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WinSock, identifying a packet

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Yes, it could. It could look like mine =P

More seriously, use memcpy() or std::copy() for non-character data. Also there was a reason I separated the ChatHeader into a separate struct from the character data.

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warning C4200: nonstandard extension used : zero-sized array in struct/union Cannot generate copy-ctor or copy-assignment operator when UDT contains a zero-sized array

warning C4996: 'std::copy': Function call with parameters that may be unsafe - this call relies on the caller to check that the passed values are correct.

something to be worried about?

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You can change the zero sized array to 1 character, or to some arbitrary limit you're happy to set. You'd need to double check to ensure you are using the right sizes in all locations (sizeof() for allocation, the logical size for send/recv).

I used std::copy in a safe way. That warning there is a non standard attempt by Microsoft to deprecate some of the standard APIs. Whether that concerns you is up to you, but it doesn't bother me.

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when you copy from a string to Char buffer, will you corrupt the data? Or does a nul terminated char buffer look at same as a string in memory?


struct ChatHeader
{
unsigned int ID, recipient, tag;
};

struct ChatPayload
{
ChatHeader header;
char text[4];
};

void SendChatPacket(unsigned int recipient, unsigned int tag, const std::string &text)
{
ChatPayload *chat = reinterpret_cast<ChatPayload *>(std::malloc(sizeof(ChatHeader) + text.length()));
if(!chat)
{
// Error handling...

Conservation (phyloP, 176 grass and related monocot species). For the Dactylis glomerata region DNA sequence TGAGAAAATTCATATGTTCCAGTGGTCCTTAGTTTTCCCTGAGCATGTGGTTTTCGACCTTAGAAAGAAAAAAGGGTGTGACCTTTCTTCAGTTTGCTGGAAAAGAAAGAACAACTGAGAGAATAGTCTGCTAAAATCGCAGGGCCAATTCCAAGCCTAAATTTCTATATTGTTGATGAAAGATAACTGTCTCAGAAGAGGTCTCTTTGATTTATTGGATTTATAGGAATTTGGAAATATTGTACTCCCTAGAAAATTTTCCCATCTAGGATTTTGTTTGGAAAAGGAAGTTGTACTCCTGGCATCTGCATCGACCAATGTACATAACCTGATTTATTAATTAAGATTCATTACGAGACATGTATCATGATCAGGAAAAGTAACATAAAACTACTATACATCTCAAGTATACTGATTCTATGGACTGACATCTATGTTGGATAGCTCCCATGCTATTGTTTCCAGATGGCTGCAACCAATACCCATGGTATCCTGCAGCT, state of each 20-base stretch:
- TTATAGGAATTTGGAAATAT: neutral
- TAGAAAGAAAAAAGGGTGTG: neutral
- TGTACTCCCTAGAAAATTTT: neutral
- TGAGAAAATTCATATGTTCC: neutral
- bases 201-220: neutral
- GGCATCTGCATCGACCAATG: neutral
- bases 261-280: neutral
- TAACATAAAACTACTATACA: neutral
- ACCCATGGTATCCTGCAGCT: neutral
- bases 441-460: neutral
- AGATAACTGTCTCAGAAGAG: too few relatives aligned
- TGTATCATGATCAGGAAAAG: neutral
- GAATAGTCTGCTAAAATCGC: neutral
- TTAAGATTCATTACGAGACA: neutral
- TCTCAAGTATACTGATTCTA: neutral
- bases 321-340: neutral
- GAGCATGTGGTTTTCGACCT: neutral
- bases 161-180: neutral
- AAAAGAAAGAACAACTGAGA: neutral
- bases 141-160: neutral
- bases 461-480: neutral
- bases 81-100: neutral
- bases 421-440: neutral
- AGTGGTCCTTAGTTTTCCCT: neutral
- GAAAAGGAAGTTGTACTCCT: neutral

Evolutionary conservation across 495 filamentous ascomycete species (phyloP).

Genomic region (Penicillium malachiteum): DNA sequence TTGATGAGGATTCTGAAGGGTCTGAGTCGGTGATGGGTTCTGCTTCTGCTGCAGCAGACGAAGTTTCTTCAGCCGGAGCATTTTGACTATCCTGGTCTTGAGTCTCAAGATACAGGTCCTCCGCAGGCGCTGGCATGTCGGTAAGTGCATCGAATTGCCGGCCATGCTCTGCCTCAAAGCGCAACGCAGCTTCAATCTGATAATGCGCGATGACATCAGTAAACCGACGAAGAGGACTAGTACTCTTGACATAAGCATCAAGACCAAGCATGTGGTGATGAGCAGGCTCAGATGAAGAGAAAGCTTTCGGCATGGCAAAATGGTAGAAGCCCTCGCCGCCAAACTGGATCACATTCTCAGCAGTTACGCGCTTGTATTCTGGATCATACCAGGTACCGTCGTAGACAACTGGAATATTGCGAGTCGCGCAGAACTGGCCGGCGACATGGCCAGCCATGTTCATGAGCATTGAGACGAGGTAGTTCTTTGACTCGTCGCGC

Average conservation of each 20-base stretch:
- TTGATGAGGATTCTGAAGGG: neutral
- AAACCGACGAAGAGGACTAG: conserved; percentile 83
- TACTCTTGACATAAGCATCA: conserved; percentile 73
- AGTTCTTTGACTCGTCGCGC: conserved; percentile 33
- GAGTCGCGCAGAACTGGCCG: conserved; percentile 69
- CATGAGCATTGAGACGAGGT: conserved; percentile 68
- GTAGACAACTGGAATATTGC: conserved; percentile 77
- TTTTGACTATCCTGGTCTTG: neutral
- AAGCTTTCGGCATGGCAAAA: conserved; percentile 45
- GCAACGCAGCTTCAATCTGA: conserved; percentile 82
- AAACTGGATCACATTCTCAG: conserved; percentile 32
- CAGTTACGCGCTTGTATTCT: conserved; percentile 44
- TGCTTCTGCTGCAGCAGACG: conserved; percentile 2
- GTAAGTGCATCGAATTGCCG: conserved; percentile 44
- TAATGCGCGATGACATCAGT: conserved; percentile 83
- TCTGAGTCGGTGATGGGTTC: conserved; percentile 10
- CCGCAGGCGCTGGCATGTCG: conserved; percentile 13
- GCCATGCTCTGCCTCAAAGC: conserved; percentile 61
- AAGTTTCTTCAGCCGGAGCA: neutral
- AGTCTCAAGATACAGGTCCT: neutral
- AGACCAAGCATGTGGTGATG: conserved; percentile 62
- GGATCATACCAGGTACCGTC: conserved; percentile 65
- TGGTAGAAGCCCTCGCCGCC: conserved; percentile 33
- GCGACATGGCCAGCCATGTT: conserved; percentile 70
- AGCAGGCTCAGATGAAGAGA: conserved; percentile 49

}
chat->header.ID = 1;
chat->header.recipient = recipient;
chat->header.tag = tag;
// chat->header.TextLen = text.length() if you wish
std::copy(text.begin(), text.end(), chat->text);

const char *data = reinterpret_cast<const char *>(chat);
// Send code here

std::free(chat);
}

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I'm copying using the string's iterators, so there is no problem provided there is enough room. The representation of std::string is implementation defined, but to meet the standard specification there is generally a buffer of contiguous characters somewhere. They aren't necessarily NUL terminated though, the standard allows them not to be. The implementation can be lazy about NUL terminating them, in case you rarely call c_str().

Instead of std::copy() you could use strcpy(chat->text, text.c_str()) if you are more comfortable with such functions, or some buffer safe variant of strcpy() if you wish.

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when you copy from a string to Char buffer, will you corrupt the data? Or does a nul terminated char buffer look at same as a string in memory?


You should not assume that the data in your chat packet is actually zero terminated, because an attacker may easily create a packet that says it's a chat packet, but doesn't zero-terminate the buffer.
Thus, all variable-length fields in a network protocol should generally be length-prefixed rather than use a terminator.
Additionally, you should verify that the length doesn't overflow the actual data you have in the packet -- again, because otherwise, an attacker could read your stack/heap by crafting a malformed packet.

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I'm quite pleased with this code


struct ChatHeader
{
unsigned int ID, recipient, tag;
};

void SendChatPacket(unsigned int recipient, unsigned int tag, const std::string &text)
{
char * buffer = (char*)malloc(sizeof(ChatHeader) + text.length());

ChatHeader* chat = reinterpret_cast<ChatHeader*>(buffer);
chat->ID = 1;
chat->recipient = recipient;
chat->tag = tag;

memcpy(buffer+sizeof(ChatHeader),text.c_str(), text.length());

//sendto(Socket, Buffer, sizeof(ChatHeader)+text.length(), 0, (sockaddr*)&RemoteAddress, sizeof(sockaddr));

free(buffer);
}

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I'm quite pleased with this code



That contains neither a length of the string nor a zero termination. While you're sending the packet as a single UDP packet, in a real system, you'd put many messages into a single UDP packet, and wrap it in framing (to allow for re-sending dropped messages, etc), and at that point you can't know the length of the text without actually encoding it somehow.

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